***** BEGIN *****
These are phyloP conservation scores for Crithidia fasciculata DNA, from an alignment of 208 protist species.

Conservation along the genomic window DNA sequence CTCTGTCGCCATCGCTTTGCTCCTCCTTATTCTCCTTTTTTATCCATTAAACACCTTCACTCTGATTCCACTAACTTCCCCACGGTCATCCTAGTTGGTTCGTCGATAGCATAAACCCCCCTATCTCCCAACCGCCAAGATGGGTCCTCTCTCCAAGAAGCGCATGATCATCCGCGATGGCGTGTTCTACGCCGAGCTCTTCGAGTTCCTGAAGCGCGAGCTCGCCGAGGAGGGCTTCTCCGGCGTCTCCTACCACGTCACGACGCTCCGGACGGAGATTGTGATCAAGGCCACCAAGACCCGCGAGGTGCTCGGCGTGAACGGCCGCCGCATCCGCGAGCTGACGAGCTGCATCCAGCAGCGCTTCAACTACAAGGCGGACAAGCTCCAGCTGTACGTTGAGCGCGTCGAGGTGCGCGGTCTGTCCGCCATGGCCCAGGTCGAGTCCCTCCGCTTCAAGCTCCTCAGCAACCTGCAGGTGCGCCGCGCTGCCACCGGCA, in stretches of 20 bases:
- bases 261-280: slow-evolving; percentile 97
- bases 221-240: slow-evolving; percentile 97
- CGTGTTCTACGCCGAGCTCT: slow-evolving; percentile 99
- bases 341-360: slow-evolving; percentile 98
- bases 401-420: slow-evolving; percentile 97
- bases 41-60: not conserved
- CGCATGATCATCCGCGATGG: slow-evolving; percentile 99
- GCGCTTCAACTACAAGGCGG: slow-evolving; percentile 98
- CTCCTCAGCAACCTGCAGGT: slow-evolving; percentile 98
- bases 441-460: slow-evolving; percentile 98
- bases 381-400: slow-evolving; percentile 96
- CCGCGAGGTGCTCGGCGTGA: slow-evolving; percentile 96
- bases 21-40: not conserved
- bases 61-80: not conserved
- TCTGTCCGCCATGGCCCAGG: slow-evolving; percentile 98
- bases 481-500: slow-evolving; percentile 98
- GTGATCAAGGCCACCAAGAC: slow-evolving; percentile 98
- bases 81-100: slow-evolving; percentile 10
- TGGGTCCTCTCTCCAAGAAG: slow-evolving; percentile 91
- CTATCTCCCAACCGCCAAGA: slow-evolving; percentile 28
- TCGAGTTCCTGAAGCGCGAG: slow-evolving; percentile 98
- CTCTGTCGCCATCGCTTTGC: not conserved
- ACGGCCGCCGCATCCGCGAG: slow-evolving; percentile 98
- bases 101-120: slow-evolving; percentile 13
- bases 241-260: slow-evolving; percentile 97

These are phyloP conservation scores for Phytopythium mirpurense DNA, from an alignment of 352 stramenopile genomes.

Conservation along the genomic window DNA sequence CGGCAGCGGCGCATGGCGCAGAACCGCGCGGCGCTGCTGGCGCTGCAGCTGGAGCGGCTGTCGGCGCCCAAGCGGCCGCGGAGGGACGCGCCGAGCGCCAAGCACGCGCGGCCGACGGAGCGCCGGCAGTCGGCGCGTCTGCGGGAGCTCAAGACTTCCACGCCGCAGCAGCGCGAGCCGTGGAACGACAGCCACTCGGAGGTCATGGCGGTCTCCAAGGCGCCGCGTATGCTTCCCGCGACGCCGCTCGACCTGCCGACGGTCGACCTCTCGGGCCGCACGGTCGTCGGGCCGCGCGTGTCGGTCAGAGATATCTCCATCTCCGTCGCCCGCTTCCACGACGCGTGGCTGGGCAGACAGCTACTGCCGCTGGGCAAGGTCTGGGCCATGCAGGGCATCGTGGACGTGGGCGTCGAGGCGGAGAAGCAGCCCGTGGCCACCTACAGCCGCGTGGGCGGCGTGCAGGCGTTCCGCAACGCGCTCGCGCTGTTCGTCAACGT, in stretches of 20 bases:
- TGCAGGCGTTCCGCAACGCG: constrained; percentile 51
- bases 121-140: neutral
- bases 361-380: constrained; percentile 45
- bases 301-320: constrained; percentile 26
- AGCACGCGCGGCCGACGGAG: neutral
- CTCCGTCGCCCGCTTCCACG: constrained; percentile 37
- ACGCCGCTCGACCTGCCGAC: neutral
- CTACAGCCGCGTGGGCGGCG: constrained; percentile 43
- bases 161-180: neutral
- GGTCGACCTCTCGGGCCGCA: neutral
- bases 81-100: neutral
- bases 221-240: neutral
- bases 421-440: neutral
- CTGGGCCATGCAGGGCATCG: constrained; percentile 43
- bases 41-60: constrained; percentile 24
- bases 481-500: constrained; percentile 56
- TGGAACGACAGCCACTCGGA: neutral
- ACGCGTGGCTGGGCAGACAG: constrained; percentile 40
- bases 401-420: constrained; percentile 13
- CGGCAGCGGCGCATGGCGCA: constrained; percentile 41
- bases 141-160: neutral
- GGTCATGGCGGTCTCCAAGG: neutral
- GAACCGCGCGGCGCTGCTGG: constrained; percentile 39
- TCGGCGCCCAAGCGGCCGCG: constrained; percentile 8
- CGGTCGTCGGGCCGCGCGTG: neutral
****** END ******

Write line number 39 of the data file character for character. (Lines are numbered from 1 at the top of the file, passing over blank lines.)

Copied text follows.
- GGTCGACCTCTCGGGCCGCA: neutral